3 Prepare for College Types of Aid Who Gets Aid FAFSA: Apply for Aid Loan Information Quick Links & Checklists
FAFSA: Apply for Aid 4 Quick Links: –How Aid is Calculated –The PIN –Filling Out the FAFSA
5 www.pin.ed.gov PIN for student and parent Sign your FAFSA electronically Check status Review and correct answers Sign promissory notes electronically View info about federal loans & grants Reapply for financial aid in the future
6 How to Apply Submit the Free Application for Federal Student Aid (FAFSA) beginning January 1 st prior to every academic year File on-line www.fafsa.gov –Use FAFSA On the Web Worksheet.PDF FAFSA, print and mail
7 Web Advantage Built-in edits to help prevent costly errors Skip-logic allows student and/or parent to skip unnecessary questions More timely submission of original application and any necessary corrections More detailed instructions and “help” for common questions Ability to check application status on-line Simplified renewal application process
8 Organize Your Documents Social Security Numbers Driver’s License 2013 Income Tax Return (Estimate OK) 2013 W-2 Statements Asset information Investment records
IRS Data Sharing IRS Data Retrieval Tool if taxes completed Participation is voluntary Use FAFSA on the Web to electronically view tax information Tax information can also be securely transferred into the FAFSA 9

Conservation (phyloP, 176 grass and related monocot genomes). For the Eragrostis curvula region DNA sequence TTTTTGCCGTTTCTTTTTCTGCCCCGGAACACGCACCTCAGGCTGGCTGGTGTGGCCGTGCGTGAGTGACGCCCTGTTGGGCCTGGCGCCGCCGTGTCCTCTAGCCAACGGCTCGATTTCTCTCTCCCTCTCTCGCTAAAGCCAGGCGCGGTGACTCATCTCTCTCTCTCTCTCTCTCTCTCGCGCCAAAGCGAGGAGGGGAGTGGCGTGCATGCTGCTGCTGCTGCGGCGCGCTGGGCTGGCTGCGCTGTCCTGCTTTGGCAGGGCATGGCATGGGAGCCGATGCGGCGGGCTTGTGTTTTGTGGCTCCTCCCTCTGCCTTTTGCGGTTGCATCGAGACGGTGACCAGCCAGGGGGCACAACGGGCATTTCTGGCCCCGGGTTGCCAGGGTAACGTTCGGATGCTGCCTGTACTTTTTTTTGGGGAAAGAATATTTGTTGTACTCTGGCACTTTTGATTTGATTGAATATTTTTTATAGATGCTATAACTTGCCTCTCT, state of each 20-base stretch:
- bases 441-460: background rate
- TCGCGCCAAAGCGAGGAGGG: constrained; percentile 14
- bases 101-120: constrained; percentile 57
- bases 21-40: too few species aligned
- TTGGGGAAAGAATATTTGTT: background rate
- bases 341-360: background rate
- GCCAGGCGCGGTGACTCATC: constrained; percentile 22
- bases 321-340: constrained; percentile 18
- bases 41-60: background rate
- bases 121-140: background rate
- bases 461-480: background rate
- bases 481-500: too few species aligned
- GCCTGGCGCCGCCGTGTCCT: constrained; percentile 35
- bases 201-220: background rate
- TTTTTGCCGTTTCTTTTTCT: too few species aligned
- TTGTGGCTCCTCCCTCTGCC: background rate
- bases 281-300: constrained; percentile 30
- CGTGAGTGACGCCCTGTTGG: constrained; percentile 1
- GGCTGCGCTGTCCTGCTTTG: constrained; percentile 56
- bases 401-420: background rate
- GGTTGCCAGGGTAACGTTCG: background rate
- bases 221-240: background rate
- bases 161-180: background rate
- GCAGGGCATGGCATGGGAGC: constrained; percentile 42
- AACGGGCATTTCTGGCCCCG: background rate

10 Meet Filing Deadlines Meet FAFSA and priority dates / deadlines College/University deadlines vary You can use estimated information in order to meet financial aid application deadlines
11 Verification The process of proving the accuracy of FAFSA information About a third of all applications selected –Random selection, –Do not meet federal edits or –Chosen by the college/university
IRS Tax Transcript If you do not use the IRS Data Retrieval Tool to provide tax information and your college requests a copy of your tax return or your parents’ tax return, you may be required to obtain an official tax transcript from the IRS. 12
13 General Eligibility Requirements Must be enrolled or accepted for enrollment in an eligible program of study Must be pursuing a degree, certificate, or other recognized credential Must be a U.S. citizen or eligible non-citizen Must be registered with Selective Service (if male and required to be) May not have eligibility suspended or terminated due to a drug-related conviction while enrolled
14 Principles of Need Analysis To the extent they are able, parents have primary responsibility to pay for their dependent children’s education Students also have a responsibility to contribute to their educational costs Families should be evaluated in their present financial condition A family’s ability to pay for educational costs must be evaluated in an equitable and consistent manner, recognizing that special circumstances can and do affect its ability to pay
15 Unusual Circumstances Loss of employment Loss of benefits Death or divorce Other changes to family income, assets or student status
16 Who Completes the FAFSA? Dependent student (for financial aid purposes) Parents provide information If parents are divorced or separated, –Parent with whom the student has lived the most in the last twelve months –If equal, parent who has provided the most financial support If remarried, parent & stepparent information is used Grandparent or guardian information is not used –This student may need to speak with the Financial Aid office to determine if they are Independent.